The National Consumers League is America’s oldest consumer organization, representing consumers and workers on marketplace and workplace issues since our founding in 1899. NCL provides government, businesses, and other organizations with the consumer’s perspective on concerns including child labor, privacy, food safety, and medication information. NCL is home to the LifeSmarts program, Child Labor Coalition, NCL’s Fraud Center, and SOS Rx Coalition.
- Organic Consumers Association (OCA)
The Organic Consumers Association (OCA) is an online and grassroots non-profit 501(c)3 public interest organization campaigning for health, justice, and sustainability. The OCA deals with crucial issues of food safety, industrial agriculture, genetic engineering, children's health, corporate accountability, Fair Trade, environmental sustainability and other key topics.
Publications Related to Consumer Law
- Consumer World
Consumer World was founded by Edgar Dworsky in 1995. A companion site spotlighting the loopholes in the fine print of advertising, MousePrint.org, was launched in 2006. In 2008, Edgar unveiled DealAlerter.com, a site that notifies shoppers when prices drop. Edgar has been a consumer advocate and consumer educator for the past 32 years.
- Consumers Union (CU)
Consumers Union (CU) is an expert, independent, nonprofit organization whose mission is to work for a fair, just, and safe marketplace for all consumers and to empower consumers to protect themselves. The organization was founded in 1936 when advertising first flooded the mass media. Consumers lacked a reliable source of information they could depend on to help them distinguish hype from fact and good products from bad ones. Since then CU has filled that vacuum with a broad range of consumer information. To maintain its independence and impartiality, CU accepts no outside advertising and no free samples and employs several hundred mystery shoppers and technical experts to buy and test the products it evaluates.
Articles on HG.org Related to Consumer Law
- A Quiet Danger: Three Common Types of Nursery Product DefectsThe CPSC reports that on average, 114 children die from nursery product injuries each year. This article examines the three types of product defects, as well as the victim’s and family’s rights after an accident.
- The Effect of Government Intervention on a Whistleblower AwardThe False Claims Act was designed to provide an award to encourage potential whistleblowers to come forward and take steps to stop the waste of taxpayer dollars.
- UAE Law - Consumer Protection RightsThe protection of consumer rights is one of the great responsibility of UAE Government. By availing these services the consumers can save their money and time through long court litigations while having cost effective and prompt justice for them through dispute resolution proceedings.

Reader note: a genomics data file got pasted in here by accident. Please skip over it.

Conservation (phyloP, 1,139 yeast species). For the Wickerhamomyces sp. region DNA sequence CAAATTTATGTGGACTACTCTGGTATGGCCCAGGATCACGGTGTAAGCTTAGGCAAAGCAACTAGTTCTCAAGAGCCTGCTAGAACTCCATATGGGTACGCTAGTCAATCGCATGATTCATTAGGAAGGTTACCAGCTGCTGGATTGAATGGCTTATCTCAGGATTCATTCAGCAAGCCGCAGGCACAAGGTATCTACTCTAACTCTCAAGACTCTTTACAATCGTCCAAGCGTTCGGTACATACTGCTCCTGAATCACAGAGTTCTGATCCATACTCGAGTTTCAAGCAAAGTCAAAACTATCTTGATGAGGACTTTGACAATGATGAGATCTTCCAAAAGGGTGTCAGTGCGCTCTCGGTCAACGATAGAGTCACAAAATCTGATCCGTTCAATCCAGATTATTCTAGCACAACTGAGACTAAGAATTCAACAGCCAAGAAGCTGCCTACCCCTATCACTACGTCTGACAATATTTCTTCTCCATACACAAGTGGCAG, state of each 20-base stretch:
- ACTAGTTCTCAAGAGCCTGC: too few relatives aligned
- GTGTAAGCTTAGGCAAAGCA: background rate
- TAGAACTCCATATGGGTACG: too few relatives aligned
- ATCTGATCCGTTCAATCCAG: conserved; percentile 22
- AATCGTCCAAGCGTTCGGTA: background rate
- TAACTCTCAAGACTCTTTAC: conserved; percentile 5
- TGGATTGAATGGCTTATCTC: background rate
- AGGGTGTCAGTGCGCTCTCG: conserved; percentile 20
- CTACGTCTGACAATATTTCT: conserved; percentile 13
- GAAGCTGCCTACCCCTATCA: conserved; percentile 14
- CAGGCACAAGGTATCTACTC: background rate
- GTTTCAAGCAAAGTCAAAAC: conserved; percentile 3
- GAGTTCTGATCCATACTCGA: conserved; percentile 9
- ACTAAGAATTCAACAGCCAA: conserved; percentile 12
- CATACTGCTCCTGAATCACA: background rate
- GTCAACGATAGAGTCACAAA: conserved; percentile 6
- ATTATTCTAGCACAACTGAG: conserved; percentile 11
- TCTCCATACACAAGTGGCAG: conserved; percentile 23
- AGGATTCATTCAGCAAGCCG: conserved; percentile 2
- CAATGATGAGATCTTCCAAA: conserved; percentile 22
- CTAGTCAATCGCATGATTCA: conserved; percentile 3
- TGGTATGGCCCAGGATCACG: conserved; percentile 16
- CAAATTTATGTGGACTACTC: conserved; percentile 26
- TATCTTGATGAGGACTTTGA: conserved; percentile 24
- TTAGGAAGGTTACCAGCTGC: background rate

- Poorly Designed Headlights Leave Many Porsche Drivers in the DarkIn less than a minute, the high-end headlights could be popped out with a screwdriver, leaving owners and lessees with vehicles that can’t lawfully be driven and that cost thousands of dollars to repair.
- Construction under attackThose, who watch the real estate market, may note that after the crisis of recent years, new buildings began to appear in Kyiv again as rapidly as mushrooms after rain. The construction industry is slowly recovering and hopes to go beyond the 3% of the Ukrainian GDP.
- What to do After Tearing a Ligament From Wearing Skechers Shape-UpsUp until recently, Skechers, USA has been profiting tremendously from the toning shoe craze that hit U.S. markets. With an estimated $10 million in sales from 2011 alone, the leading toning shoe manufacturer made billions in profit from the sale of potentially dangerous shoes.
- Brussels Calls for Standards in Consumer ElectronicsIn the wake of Apple’s recent announcement of the iPhone 5, the Brussels based consumer standardisation group ANEC has expressed its “dismay” at Apple’s decision to market its new product with yet another new “stand-alone” piece of technology.
- Returns Under the Consumer Protection Act in South AfricaThe implementation of the Consumer Protection Act (CPA) brought with it a misconception among consumers that the CPA creates an automatic right for the consumer to return goods. Retailers, manufacturers and wholesalers have to deal with these incorrect assumptions. Generally speaking the CPA creates only certain instances when one can return goods.
- South Africa - Consumer Commission – Procedural Oops!There has been much reported over the last few months regarding the office of the National Consumer Commission. It appears that the Commission has lost favour with some government departments and big players in the private sector, including the Department of Trade and Industry.
- Developments in the Lending Market in South AfricaOver the last few months, a number of concerns have been raised regarding what was labelled the "credit bubble", being accredited to the unsecured lending sector. The Reserve Bank has subsequently quelled fears of the bubble, and the South African market has seen the rise in the last few weeks of a number of innovative transactions and events relating to both secured and unsecured credit in the traditional micro loan market.
- All Civil Rights Law Articles
Articles written by attorneys and experts worldwide discussing legal aspects related to Civil Rights including: constitutional law, consumer law, discrimination, human rights, native populations, privacy law, public law and sexual harassment.